Public Relations (PR) and marketing are two distinct but interrelated fields that should always work hand in hand to help businesses achieve their objectives. However, as the modern corporate culture is becoming more prevalent, the line between the two terms has begun to fade.
Many businesses confuse Public Relations and marketing as a single task or limit their focus to marketing alone, degrading Public Relations. Others misunderstand Public Relations as the most complicated job on the planet. Above them all, there are some critics according to whom PR professionals have no work-life balance, and they miss out on every precious moment of their lives.
To discuss the veracity of this claim, today we are joined by Austin Rotter, an expert in Public Relations, branding, and media communications!
Hi, Austin. It’s quite an exciting discussion, and I am stoked to have you with us today. First off, please elaborate if there’s any difference between marketing and Public Relations?
Austin Rotter: Yes, indeed! The key difference between the two is that marketing is centered on promoting and selling a specific product or service. PR, on the other hand, is about preserving a positive reputation for a brand or client.
The distinction itself gives rise to a number of other differences between the two fields, including how they communicate, the channels they employ, and the methods they deploy. For instance, marketing initiatives can be conducted across any online or offline platform, but PR campaigns solely rely on earned media, such as newspaper articles, social media reviews, and press releases. Obtaining value through Public Relations is extremely difficult because you can’t purchase or create it; you have to persistently work to achieve it.
You hit the mark there, Austin. In your opinion, why are businesses so puzzled by the concept, and how can they differentiate between the two?
Austin Rotter: There is a golden saying that you cannot do marketing without a bit of PR, and a PR can’t be successful without some marketing. And this is where businesses get confused.
See, if your products are not worthy, your company will never be viewed as a favorable option. Likewise, if there’s nothing that urges people to emotionally connect with your brand, they will never prefer to buy your products. These overlapping commonalities must be addressed to sort things out.
Having said that, do you think being a PR expert is the most demanding job on Earth? Do you have any work-life balance?
Austin Rotter: To answer your question, I would like to cite recent research from the US News & World Report, which placed Public Relations as the third-best creative media career in 2020.
Note that and contemplate if creativity would be a demanding job? No, it can be hectic with pressure but not a challenge at all.
Everything has its highs and lows, and being a PR professional is no exception. The job can be overwhelming sometimes, but that’s something every profession has in common. So, there’s no doubt that Public Relations is a lucrative career choice, and you don’t need to put in a great deal of effort to be able to strike a balance between your personal and professional life.
I’ve been able to do this by diligently adhering to a regular routine, from morning meditation and workouts to doing everything on time. Instead of procrastinating and delaying the inevitable, I prefer a balanced schedule that allows me to serve my clients while also furthering my abilities and spending time with my friends and family.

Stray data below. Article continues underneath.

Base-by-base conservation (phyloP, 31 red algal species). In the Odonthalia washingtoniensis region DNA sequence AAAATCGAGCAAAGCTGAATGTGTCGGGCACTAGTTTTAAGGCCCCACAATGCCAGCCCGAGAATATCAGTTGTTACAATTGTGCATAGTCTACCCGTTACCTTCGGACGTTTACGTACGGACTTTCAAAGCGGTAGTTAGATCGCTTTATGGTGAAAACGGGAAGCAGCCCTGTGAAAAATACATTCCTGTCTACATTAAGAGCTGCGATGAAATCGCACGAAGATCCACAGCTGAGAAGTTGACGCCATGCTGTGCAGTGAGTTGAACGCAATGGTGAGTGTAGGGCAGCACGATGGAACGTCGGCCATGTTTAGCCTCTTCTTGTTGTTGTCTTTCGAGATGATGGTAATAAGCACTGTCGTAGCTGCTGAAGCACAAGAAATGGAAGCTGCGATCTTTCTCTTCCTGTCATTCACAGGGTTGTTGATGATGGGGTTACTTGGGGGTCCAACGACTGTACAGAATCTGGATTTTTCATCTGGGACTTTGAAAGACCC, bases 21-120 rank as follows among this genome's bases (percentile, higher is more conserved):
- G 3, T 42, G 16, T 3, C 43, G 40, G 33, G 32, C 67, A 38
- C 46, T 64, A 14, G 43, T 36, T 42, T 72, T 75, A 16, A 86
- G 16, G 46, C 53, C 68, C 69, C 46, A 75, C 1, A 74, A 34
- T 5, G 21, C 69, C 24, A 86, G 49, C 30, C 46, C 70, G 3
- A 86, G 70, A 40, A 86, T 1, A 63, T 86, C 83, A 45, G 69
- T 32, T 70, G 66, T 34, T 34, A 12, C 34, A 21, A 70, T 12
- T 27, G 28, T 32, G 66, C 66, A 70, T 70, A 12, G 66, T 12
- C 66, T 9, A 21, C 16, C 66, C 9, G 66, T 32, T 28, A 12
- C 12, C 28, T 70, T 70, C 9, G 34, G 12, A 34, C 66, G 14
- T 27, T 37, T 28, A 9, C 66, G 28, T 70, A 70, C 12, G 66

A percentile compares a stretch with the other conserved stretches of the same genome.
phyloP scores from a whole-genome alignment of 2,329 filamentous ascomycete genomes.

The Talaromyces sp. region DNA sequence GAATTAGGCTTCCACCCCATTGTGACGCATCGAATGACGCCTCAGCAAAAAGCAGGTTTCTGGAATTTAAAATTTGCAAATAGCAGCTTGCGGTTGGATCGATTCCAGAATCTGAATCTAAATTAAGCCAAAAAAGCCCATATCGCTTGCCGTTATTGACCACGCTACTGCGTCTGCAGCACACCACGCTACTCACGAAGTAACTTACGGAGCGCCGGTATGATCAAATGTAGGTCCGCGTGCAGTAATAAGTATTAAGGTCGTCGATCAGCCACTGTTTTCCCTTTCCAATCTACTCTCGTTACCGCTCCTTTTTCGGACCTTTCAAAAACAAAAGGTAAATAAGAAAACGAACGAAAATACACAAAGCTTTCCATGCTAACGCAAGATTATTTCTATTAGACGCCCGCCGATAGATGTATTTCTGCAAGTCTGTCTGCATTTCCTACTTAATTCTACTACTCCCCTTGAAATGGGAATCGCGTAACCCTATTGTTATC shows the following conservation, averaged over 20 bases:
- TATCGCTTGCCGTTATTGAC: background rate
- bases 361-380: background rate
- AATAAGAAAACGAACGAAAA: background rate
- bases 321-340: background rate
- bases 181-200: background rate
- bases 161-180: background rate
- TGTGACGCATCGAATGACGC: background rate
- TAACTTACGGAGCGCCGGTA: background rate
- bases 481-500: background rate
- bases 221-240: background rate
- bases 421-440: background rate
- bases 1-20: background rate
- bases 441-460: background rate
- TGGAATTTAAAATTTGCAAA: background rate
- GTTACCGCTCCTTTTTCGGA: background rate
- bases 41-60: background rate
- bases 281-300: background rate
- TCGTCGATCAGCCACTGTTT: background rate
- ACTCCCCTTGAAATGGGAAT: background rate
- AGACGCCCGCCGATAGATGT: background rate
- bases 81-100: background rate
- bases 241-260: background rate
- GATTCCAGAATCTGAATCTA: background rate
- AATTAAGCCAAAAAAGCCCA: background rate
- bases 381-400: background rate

That’s impressive! What was your motivation behind pursuing a career in Public Relations?
Austin Rotter: I have always been in love with storytelling but never felt the urge to write a book. A friend advised me that I should explore Public Relations. The field would definitely have something in-store for me.
Today, several years later, I am really glad and content with my decision to enter this industry. It has enabled me to satiate my hunger for storytelling and divert the pulsating energy I have.
Also, after a career spanning decades in PR, I have discovered two new objectives. One is to help my clients tell their stories the right way to the right audiences. The second is to assist journalists in doing their jobs efficiently by providing them with the information they need to ensure robust reporting.
You mentioned that being a PR expert can be overwhelming sometimes. How do you deal with stress?
Austin Rotter: Meditation has proved to be my best friend. I meditate in the morning to stay focused and remain calm the whole day. In times of stress, I try to focus on my breathing, compose myself, and walk out with a smile. After all, a smile is infectious and has the power to change the world.
That’s a new level of positivity! What would you like to suggest to entrepreneurs striving to find a career in Public Relations?
Austin Rotter: Being new to the world of Public Relations can be challenging. Get your foot in the door by remembering some golden rules.
- Learn the art of connecting with others and yourself.
- Create an aura of positivity around you to stay motivated.
- Always be open with your mentors and bosses.
- Keep in mind that the PR world is fascinating, so remain curious to learn new things.
- It is vital to earning the trust of your superiors.
- Understand the value of your voice and be confident.
- Strive for excellence in whatever you do and remain true to yourself and your identity.
Stick to them, and you will quickly establish yourself as a professional PR expert.
That’s amazing! Thanks for taking out time from your tight schedule, Austin. We hope that young entrepreneurs will get some insight from this, and the misconception about marketing and PR must have cleared out!